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EdTech Thoughts 3/27 - 4/2
What's Up Dog?
This week I published my first report on the public EdTech companies - you can find it here. It covers the 2022 fiscal year earnings calls of 2U, Coursera, Udemy, Chegg, Duolingo, and Pearson that occurred over the course of February and March.
The report is my first paid subscription product. I’m looking forward to updating it every quarter, as well as writing deep dives on each of the companies. Subscribers will also receive access to the database of EdTech funding rounds that I use to write about trends in this newsletter.
I hope you enjoy reading it as much as I enjoyed writing it! On to the news.
Funding / M&A
Coursedog raises $90M: New York-based Coursedog made its name as a course scheduling software for US universities, though the company now leverages the data gleaned from course scheduling to support broader institutional analytics. Backed by Y Combinator, First Round Capital, Coatue, and now JMI Equity, Coursedog is one of relatively few EdTech startups to reach the growth equity stage without an announced EdTech specialist investor on their cap table.1
UpGrad raises ~$40M: Mumbai-based Upgrad’s core business is providing test preparation for graduate-level exams in India, but the company raised $225M and bought 6 companies last year to expand that definition. Upgrad’s founder, Ronnie Screwvala, contributed about 70% of the money for this round. Later-stage founder-led financing is, generally, a red flag to me, particularly when the founder uses their shares in the company as collateral for the financing (as was the case with Byju’s last year). Whether to read into Screwvala’s financing here is a little more opaque. He was already wealthy prior to founding UpGrad, so funding this round would be less financially precarious, but the company also conducted layoffs alongside this funding announcement.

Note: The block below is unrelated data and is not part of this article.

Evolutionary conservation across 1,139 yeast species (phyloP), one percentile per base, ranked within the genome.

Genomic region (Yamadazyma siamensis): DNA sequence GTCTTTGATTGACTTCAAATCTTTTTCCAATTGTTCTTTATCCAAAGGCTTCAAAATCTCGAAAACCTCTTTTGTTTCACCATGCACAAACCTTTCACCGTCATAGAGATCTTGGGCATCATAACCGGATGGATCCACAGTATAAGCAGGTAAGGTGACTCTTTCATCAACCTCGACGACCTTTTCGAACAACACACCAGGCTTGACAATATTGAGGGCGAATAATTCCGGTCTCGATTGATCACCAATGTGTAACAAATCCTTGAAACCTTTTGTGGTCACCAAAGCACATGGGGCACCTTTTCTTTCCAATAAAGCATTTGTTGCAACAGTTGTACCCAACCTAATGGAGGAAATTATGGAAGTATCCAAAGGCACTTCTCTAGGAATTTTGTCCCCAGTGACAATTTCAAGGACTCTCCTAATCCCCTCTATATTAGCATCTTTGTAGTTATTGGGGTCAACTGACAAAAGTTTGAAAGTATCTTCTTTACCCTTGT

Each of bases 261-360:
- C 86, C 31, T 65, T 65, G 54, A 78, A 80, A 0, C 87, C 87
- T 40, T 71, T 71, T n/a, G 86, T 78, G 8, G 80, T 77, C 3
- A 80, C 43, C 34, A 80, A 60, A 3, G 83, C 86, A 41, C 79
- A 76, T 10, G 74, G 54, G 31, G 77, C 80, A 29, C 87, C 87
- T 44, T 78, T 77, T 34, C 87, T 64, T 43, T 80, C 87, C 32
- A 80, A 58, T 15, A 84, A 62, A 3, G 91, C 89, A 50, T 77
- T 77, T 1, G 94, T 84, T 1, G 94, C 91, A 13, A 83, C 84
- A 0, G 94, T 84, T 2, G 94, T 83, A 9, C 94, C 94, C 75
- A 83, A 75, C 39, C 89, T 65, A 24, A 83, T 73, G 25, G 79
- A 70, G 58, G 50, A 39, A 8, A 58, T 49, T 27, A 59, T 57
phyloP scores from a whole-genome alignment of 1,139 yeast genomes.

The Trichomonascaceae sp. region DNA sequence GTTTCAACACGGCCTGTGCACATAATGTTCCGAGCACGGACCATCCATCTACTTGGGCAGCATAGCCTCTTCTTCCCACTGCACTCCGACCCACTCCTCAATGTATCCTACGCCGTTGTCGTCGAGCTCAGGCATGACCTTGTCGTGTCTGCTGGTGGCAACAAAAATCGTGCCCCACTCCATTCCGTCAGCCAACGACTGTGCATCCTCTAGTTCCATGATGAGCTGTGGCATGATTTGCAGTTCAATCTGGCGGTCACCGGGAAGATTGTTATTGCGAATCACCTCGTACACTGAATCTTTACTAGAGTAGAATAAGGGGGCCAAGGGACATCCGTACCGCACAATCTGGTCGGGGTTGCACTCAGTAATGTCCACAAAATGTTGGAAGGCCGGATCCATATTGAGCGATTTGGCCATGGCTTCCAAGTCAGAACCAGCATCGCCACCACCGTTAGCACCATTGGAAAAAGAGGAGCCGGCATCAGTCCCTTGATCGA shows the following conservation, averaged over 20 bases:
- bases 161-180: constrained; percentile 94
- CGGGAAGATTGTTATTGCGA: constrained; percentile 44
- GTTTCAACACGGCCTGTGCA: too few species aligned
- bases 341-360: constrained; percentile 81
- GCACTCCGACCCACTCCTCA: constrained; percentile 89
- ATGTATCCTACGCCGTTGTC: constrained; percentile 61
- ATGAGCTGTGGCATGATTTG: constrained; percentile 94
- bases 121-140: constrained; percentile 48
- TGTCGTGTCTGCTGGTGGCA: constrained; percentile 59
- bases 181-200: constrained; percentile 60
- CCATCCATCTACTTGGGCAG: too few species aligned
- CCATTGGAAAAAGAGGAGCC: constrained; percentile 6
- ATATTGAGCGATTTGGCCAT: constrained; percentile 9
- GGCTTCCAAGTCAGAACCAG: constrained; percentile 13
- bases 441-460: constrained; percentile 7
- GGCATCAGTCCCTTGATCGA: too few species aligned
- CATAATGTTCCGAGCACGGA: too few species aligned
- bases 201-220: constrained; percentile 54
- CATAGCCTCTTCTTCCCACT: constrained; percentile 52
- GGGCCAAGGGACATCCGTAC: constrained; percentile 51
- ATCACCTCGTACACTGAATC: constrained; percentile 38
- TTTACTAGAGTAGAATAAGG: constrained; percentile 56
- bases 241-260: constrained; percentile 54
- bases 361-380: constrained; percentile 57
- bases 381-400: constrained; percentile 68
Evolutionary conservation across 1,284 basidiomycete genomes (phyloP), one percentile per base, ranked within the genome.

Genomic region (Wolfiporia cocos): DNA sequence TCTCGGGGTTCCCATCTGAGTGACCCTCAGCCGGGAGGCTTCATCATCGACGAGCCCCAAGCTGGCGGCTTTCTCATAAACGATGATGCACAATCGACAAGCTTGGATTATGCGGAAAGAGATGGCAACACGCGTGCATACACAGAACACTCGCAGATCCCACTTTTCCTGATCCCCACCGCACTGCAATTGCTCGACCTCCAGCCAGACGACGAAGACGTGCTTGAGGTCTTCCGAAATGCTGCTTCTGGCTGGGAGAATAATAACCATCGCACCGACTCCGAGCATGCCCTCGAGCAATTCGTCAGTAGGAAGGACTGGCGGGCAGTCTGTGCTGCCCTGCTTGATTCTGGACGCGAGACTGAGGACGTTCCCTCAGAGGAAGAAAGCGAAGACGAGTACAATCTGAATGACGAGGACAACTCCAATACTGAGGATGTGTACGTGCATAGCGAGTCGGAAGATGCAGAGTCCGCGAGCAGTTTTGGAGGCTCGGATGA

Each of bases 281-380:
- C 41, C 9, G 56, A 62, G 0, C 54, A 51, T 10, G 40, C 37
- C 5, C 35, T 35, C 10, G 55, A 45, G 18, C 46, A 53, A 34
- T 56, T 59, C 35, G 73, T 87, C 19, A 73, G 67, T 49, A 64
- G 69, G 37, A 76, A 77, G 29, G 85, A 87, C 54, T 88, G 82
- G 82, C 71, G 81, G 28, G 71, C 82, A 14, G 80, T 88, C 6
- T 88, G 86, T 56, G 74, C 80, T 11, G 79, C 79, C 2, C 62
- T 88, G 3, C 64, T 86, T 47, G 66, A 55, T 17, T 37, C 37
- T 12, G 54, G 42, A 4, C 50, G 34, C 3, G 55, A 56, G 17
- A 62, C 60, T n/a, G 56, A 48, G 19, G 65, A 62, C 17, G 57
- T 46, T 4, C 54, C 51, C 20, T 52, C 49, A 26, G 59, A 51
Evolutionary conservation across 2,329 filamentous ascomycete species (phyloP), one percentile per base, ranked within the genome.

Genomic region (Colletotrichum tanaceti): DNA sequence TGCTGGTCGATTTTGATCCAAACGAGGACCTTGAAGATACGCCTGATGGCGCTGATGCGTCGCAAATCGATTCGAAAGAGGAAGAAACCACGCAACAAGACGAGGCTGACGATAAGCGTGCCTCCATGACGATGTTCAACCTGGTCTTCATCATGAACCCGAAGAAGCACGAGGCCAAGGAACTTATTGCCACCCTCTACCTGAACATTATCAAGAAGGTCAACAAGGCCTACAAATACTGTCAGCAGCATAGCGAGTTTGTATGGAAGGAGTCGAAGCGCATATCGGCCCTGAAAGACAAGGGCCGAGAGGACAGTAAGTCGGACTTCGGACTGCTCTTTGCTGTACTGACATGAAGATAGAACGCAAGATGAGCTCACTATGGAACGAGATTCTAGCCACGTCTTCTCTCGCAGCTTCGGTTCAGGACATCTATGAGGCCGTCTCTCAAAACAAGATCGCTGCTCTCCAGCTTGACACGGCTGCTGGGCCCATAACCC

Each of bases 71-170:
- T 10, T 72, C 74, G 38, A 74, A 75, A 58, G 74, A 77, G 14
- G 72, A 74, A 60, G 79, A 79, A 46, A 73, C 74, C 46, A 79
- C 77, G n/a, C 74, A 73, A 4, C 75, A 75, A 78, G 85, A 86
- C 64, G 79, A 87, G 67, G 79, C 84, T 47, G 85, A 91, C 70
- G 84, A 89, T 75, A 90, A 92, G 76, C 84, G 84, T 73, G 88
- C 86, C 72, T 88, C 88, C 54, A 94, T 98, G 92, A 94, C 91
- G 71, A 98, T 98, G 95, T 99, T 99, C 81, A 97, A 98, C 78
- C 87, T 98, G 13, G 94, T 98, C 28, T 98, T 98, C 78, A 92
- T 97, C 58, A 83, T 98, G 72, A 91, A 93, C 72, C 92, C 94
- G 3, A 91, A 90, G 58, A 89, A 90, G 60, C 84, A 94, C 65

Maqsad raises $2.8M: Karachi-based Maqsad provides an online homework question-and-answer service to students in Pakistan. Of note for a seed stage company, Maqsad’s app has already been downloaded over one million times.
Voxy acquires Fluentify: London-based Fluentify offers 1:1 language-learning services to companies across Europe. New York-based Voxy offers an English-language learning platform. It sounds like the acquisition will be used to help Voxy grow their presence in Italy, where Fluentify’s founders and many of their clients are from.
Looking for a full list of companies that have raised venture funding this year? Upgrade to paid for access to the EdTech Funding and M&A database
At the end of January, I wrote about the rumor that the Arkansas University System would acquire the University of Phoenix. The Washington Post reported this week that the two parties "are close and are fleshing out the terms." The terms include the creation of a new non-profit called Transformative Education Services whose specific purpose is to "shield [Arkansas'] state schools from the debt and liabilities of the for-profit giant." Arkansas is also using nondisclosed "international banks" to finance the deal "so that no public or university funds would be used in the transaction."
Here is my position on this topic: If you are a US state university system financed by federal dollars, and someone offers you a deal that requires you to set up a new, separate organization and to finance the deal with “international banks” - run. I don’t really care what their rationale is, that deal is probably not a good deal for you and it almost certainly will not go over well with your constituents.
To be clear, this is not a moral judgment of the University of Phoenix or for-profit universities. I believe Phoenix is a great option for many students and you could convince me that the University of Phoenix is a great asset when placed in the right hands.2